Acton Institute Powerblog Archives

Post Tagged 'philosophy'

Liberalism in all things except liberalism

Samuel Gregg, director of research at the Acton Institute, recently published a review of Maurice Cowling’s 1963 book Mill and Liberalism, in which Cowling warns of the tendency towards “moral totalitarianism” in John Stuart Mill’s “religion of liberalism.” Gregg acknowledges fifty-four years after Cowling’s warning, “significant pressures are now brought to bear on those whose views don’t fit the contemporary liberal consensus.” The book’s analysis “provides insights not only into liberal intolerance in our time but also into how to address it.” Mill was not the “secular saint of tolerance” many suggest he was. Continue Reading...

Don’t let culture define religious liberty

When a fashion designer recently called for an industry boycott of Melania Trump due to her political beliefs, plenty of progressives called it brave and principled. Yet when Christian wedding photographers express their own disagreements or beliefs, acting on one’s conscience somehow becomes a “sticky issue.” That’s how one student describes it in a series of interviews at the University of Wisconsin-Madison. Continue Reading...

Financial endeavors can serve the common good

“Gregg lays out a careful and detailed argument for the proposition that, done well, financial endeavors can serve the common good,” says Adam J. MacLeod in a review of Acton Research Director Samuel Gregg’s most recent book For God and Profit: How Banking and Finance Can Serve the Common Good. Continue Reading...

Brexit: national borders, democracy, jurisdiction

In a recent article for The Telegraph, Sir Roger Scruton discusses the importance of national borders in Europe and the threat that the EU poses to them.  He explains how religion once united Europe but since religion began to fade in the 17th century, territory took over as the principle that Europeans turn to in order to find unity.  Continue Reading...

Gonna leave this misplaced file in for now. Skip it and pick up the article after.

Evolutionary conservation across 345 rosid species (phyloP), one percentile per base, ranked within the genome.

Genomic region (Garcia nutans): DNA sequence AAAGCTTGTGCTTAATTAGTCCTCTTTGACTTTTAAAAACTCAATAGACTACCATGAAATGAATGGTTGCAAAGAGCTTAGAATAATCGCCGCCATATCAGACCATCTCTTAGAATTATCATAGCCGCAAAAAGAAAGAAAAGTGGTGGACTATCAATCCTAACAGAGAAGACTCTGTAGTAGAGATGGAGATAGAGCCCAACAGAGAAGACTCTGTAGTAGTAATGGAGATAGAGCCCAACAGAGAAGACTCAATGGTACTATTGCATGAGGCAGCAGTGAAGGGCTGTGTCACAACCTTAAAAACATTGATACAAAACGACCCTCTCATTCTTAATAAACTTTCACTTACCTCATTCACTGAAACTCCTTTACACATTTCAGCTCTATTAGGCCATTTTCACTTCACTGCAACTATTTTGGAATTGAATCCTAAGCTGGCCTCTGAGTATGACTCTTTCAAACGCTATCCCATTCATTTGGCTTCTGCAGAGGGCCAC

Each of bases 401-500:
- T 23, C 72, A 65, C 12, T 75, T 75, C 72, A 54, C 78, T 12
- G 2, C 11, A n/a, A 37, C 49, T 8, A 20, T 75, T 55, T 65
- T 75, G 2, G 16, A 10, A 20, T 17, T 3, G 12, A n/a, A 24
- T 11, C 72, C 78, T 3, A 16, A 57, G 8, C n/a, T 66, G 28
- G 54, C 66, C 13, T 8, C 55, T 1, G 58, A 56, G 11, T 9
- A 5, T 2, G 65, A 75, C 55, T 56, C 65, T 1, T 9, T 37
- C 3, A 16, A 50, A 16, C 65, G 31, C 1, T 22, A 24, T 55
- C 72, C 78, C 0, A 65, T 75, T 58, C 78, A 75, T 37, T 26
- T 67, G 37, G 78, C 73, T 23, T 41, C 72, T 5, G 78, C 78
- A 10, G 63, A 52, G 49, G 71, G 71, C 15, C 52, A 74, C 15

Edmund Burke on economic freedom and the path to flourishing

Advocates of economic freedom have a peculiar habit of only promoting the merits of the free markets as they relate to innovation, poverty alleviation, and economic transformation. In response, critics are quick to lament a range of “disruptive” side effects, whether on local communities or human well-being. Continue Reading...

Virtuous envy?

Edward Feser, with a nod to Thomas Aquinas, discusses whether there might be such a thing as virtuous Schadenfreude. As Feser puts it, “On the one hand, the suffering of a person is not as such something to rejoice in, for suffering, considered just by itself, is an evil…. Continue Reading...

Human flourishing is a universal goal

Human knowledge and culture have exploded so thoroughly in diversity and specialization, especially in the Modern period, that few universals or unifying themes remain, says Jonathan T. Pennington. But one idea or theme that can still be identified as universal is human flourishing: Human flourishing alone is the idea that encompasses all human activity and goals because there is happiness. Continue Reading...

C. S. Lewis on selfishness vs. self-interest

C.S. Lewis wrote much about the tension between self-interest and selfishness, offering renewed clarity on these topics, says Art Lindsley. To Lewis, there is a huge difference between self-interest and selfishness, and there is a proper place for self-interest in our lives: When Lewis first came to faith, he did not think about eternal life, but focused on enjoying God in this life. Continue Reading...